By Mark Farrelly, CFP®, CDFA®
Market volatility can be sparked by triggers ranging from policy uncertainty in Washington, to earnings reports, to geopolitical unrest. Dramatic moves in the stock market may cause you to question your strategy and worry about your money. A natural reaction to that fear might be to reduce or eliminate exposure to stocks, thinking it will stem further losses and calm your fears. However, such a move may not make sense in the long run, even if you’re approaching retirement.
Rather than worrying about volatility, be prepared. A well-defined investing plan tailored to your goals and financial situation can help you feel ready for the normal ups and downs of the market and to take advantage of opportunities as they arise.
Here are some ways to be prepared for market volatility as you transition to retirement.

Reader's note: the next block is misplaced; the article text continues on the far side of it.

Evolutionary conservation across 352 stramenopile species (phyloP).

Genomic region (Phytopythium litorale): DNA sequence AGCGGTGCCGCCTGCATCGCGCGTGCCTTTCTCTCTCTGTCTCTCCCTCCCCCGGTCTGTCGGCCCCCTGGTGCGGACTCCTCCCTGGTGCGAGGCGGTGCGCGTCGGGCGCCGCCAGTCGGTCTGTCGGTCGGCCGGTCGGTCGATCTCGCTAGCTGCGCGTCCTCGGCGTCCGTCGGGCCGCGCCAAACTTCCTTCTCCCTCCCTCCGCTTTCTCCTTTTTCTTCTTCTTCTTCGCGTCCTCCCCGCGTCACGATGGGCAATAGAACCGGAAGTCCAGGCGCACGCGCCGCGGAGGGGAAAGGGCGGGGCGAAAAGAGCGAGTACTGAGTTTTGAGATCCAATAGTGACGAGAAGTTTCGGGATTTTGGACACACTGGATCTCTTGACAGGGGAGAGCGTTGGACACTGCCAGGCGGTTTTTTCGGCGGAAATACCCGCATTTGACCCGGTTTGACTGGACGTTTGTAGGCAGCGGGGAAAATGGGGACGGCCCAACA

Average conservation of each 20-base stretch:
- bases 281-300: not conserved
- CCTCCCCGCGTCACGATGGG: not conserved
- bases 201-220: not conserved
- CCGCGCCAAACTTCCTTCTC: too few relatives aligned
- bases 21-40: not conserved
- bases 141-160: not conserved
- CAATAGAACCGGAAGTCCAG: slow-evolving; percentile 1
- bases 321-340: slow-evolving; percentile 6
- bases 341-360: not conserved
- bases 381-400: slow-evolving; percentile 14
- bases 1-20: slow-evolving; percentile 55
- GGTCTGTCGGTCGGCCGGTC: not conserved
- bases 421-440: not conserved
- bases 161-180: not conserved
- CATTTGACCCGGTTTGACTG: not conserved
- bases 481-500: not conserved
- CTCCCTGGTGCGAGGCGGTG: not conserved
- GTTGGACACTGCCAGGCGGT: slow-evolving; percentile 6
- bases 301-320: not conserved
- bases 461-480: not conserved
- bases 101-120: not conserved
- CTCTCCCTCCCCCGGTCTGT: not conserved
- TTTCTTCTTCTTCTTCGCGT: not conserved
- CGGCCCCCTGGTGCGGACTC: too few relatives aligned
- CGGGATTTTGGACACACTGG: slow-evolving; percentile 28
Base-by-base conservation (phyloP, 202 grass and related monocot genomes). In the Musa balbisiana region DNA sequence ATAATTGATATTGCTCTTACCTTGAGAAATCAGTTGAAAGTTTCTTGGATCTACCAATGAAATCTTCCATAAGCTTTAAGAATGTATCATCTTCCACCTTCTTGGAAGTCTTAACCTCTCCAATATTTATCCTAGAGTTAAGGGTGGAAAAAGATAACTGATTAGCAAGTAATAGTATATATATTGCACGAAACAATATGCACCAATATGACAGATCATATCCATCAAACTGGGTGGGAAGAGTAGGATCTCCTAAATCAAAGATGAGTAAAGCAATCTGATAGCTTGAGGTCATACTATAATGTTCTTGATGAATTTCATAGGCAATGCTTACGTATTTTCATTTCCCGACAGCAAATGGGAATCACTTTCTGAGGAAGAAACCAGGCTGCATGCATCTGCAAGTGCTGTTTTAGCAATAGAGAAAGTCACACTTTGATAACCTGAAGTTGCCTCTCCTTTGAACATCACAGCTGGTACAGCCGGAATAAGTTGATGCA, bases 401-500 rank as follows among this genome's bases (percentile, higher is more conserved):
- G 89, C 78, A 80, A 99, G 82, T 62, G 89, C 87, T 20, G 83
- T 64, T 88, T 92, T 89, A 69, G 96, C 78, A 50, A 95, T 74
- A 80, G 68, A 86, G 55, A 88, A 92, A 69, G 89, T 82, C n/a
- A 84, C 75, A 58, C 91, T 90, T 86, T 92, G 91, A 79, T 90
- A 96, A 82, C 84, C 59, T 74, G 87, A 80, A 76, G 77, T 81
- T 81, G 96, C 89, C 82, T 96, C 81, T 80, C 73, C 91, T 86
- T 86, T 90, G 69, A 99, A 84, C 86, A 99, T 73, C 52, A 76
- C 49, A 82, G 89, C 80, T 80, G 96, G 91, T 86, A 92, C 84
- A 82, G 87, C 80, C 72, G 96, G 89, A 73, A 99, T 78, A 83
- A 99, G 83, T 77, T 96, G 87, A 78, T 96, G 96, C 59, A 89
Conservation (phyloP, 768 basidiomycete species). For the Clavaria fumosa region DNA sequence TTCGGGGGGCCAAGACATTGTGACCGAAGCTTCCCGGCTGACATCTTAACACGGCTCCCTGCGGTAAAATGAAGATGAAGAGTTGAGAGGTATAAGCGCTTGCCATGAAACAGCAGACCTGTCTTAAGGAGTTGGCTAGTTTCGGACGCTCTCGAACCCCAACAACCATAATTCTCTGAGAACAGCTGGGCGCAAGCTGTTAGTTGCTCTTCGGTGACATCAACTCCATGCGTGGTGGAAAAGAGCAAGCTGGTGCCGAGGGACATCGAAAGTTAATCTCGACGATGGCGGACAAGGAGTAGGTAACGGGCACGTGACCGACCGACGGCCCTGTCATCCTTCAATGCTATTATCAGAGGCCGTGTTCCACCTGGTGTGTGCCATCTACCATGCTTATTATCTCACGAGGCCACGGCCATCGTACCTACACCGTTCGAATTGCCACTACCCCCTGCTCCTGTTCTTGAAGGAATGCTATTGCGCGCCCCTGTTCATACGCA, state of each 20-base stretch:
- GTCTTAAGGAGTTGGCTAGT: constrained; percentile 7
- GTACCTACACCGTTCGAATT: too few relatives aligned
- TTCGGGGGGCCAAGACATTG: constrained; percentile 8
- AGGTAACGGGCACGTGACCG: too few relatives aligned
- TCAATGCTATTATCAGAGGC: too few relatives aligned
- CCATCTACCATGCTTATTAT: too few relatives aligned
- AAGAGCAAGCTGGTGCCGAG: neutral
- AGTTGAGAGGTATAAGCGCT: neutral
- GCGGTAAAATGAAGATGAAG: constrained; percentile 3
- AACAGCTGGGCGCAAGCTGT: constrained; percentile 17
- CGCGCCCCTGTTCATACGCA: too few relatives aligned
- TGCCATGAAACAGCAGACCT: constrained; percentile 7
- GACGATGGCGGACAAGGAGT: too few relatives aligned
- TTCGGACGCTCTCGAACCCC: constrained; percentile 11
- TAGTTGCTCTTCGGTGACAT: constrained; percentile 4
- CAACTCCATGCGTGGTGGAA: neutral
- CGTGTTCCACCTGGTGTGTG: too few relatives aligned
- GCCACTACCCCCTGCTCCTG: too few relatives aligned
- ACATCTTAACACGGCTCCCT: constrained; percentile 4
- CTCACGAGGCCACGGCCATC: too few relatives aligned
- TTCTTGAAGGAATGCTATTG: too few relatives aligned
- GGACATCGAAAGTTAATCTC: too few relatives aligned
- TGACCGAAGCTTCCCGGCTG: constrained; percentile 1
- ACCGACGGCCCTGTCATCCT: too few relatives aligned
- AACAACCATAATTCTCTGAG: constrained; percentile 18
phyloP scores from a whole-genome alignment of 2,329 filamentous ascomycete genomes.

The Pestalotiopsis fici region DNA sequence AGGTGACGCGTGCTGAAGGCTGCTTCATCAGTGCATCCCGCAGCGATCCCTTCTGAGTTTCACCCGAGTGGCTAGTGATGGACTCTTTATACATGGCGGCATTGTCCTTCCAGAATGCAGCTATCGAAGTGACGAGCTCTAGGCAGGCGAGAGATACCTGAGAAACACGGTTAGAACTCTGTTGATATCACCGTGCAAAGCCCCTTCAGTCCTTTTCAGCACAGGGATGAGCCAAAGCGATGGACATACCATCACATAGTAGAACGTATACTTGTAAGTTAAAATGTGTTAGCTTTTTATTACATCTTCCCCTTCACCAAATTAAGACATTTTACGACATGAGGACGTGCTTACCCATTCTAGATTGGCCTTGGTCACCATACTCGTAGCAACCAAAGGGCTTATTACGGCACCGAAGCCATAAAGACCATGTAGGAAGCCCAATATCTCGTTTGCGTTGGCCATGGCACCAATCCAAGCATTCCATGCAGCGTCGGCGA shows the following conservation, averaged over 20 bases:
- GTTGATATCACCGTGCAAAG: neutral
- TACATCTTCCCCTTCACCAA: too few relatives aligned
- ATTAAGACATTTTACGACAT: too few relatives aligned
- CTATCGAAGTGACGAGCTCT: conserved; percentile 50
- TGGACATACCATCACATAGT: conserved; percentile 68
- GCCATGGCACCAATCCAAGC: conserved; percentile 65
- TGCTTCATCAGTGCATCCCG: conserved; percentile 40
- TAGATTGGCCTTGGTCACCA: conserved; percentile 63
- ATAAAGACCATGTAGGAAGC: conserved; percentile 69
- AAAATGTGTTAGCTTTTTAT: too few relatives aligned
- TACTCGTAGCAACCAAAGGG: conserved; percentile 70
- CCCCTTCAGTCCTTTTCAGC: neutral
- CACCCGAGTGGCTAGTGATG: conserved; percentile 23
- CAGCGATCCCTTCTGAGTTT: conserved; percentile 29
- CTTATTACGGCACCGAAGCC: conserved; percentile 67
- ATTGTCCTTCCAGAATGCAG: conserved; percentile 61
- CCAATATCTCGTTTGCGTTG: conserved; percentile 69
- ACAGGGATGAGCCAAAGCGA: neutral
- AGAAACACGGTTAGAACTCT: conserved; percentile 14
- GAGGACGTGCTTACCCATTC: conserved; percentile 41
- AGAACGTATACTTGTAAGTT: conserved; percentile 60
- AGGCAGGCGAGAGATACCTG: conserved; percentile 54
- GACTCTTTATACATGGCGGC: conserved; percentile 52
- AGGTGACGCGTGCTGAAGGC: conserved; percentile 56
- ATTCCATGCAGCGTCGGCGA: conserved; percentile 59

Maintain three years of portfolio withdrawals in cash reserves during retirement. For example, if your expenses in retirement are expected to total $60,000 per year and half of that amount ($30,000) will come from Social Security, keep $90,000 in reserves ($30,000 withdrawal x 3).
By maintaining three years of “safe money,” you will have a plan to get through a major market downturn without needing to sell, giving your investments time to recover.
Retirement can last 30 years or more, which means your money also needs to last that long. Setting a cap on the amount you withdraw annually from your portfolio helps to avoid drawing down principal while allowing your investments to grow over time. If you are withdrawing at too fast a rate, you may need to adjust your retirement plans by working longer or reducing expenses.
Proper diversification and rebalancing can help manage volatility. To help avoid large declines, reduce your exposure to the stock market or other volatile asset classes.
If you are nervous when the market goes down, the risk level in your portfolio may not be an appropriate fit for you. Your time horizon, goals, and tolerance for risk are key factors in helping to ensure that you have an investing strategy that works for you.